Step #5: If You Build It, DRAG THEM IN

Then it’s all about notifying the community….

They did some happy hours, book giveaways, signage out front, mailings and google PPC for customers. If I did it, I’d buy an existing business and grow it instead.

What am I going to do with this?

  • #1 Invest in Lisa’s next venture and maybe the Holding Company if she lets me.

  • #2 Look at buying an existing store and having an operator run it.

  • #3 Invest in one of you humans following her model.

Moral of the story: There’s money in the micro, in the boring, in the standard, in the every day. It doesn’t have to all be NFTs or stonks.

Should we do a full playbook on Lisa’s model? I had her speak to our UA mastermind and have gotten requests to do a one-day event with her, if that’s of interest comment below.

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Have We All lost our Collective Sense of Hard Work?

I love Lisa’s model because there is no ego behind it.

She isn’t creating the next YouTube but she is SERVING her community. She plans to hold these businesses for her children. She has no desire to sell. She’s playing the long game. I believe strongly that as a society there is money to be made in the sweaty, unsexy businesses. But more than that, maybe there is honor there too? As opposed to fast money made on the interwebs or the gamification of stocks, what if we remembered that when we build businesses we are here to SERVE customers. We aren’t here to simply profit off of them.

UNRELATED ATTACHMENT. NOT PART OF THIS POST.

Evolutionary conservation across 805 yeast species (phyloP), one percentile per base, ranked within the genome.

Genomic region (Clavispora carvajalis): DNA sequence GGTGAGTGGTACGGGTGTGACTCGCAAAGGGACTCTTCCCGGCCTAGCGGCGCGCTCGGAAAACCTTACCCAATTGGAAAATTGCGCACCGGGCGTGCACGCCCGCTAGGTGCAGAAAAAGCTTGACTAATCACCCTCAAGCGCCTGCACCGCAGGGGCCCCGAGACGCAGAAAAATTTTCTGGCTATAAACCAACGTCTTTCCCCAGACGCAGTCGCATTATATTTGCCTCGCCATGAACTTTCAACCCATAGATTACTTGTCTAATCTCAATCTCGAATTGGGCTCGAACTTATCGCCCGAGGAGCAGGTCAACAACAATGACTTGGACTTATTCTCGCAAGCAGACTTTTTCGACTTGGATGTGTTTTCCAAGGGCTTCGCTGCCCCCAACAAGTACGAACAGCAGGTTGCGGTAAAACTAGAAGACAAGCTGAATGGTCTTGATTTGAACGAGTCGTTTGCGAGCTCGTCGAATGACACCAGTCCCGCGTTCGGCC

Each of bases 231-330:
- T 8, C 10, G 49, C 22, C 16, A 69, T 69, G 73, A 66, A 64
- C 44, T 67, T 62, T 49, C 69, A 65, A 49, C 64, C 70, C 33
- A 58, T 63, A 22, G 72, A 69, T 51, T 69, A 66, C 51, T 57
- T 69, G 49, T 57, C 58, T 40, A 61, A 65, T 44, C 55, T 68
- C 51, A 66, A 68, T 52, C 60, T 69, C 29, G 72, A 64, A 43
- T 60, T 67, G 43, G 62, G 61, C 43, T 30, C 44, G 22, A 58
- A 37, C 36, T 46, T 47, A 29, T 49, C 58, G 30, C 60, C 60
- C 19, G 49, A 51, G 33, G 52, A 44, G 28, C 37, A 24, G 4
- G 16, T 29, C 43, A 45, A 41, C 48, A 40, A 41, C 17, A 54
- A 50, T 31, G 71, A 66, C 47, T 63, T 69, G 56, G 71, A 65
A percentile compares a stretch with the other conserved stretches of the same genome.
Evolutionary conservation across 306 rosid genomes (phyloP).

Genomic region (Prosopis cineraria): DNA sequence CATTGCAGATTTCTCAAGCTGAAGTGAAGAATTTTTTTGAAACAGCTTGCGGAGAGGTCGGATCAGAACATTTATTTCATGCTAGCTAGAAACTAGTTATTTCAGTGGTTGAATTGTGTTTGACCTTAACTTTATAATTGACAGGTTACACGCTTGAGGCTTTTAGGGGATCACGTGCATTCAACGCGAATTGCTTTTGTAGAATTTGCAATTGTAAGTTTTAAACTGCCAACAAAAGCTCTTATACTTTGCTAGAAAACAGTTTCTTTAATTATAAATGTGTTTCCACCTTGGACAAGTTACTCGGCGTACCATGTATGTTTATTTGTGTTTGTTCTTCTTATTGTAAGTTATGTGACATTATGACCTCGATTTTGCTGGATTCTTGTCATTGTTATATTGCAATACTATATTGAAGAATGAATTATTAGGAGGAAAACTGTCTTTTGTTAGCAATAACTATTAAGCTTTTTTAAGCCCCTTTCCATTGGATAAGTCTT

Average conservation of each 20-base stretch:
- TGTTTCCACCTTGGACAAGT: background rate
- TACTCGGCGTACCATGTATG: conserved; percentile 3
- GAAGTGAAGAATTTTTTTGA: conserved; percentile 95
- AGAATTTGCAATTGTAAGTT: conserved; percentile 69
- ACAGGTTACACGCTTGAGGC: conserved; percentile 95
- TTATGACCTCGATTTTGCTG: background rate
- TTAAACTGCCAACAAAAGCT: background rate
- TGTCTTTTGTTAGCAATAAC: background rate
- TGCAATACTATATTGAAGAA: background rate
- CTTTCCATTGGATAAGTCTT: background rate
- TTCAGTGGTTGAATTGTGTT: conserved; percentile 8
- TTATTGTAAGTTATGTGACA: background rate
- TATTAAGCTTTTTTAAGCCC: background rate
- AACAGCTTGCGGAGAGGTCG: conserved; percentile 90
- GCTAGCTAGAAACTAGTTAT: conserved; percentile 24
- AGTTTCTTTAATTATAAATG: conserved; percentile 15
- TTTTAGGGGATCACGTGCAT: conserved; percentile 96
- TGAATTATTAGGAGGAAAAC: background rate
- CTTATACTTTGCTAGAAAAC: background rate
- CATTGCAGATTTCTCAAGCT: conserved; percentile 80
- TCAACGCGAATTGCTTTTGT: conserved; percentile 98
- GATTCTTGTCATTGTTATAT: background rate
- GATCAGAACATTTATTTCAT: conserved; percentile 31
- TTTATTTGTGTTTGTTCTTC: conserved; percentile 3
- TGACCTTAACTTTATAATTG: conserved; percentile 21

What if we remember what it’s like to labor for a minute? To not turn up our nose at hard work? If you want a text thread to remind you about the opportunity to be found where others won’t deign to work read this:

Don’t confuse pure profits with purpose.

Question everything & ship it,


DISCLAIMER: This is the be an adult section, not advice, just what I did. Said otherwise: This article is presented for informational purposes only, is an opinion, and is not intended to recommend any investment, and is not an offer to sell or the solicitation of an offer to purchase an interest in any current or future investment vehicle managed or sponsored by Entourage Effect Capital, LLC, Codie Ventures, LLC or its affiliates. All material presented in this newsletter is not to be regarded as investment advice, but for general informational purposes only. Day trading and investing does involve risk, so caution must always be utilized. We cannot guarantee profits or freedom from loss. You assume the entire cost and risk. You are solely responsible for making your own investment decisions. We recommend consulting with a registered investment advisor, broker-dealer, and/or financial advisor. If you choose to invest with or without seeking advice from such an advisor or entity, then any consequences resulting from your investments are your sole responsibility. Reading and using this newsletter or using our content on the web/server, you are indicating your consent and agreement to our disclaimer.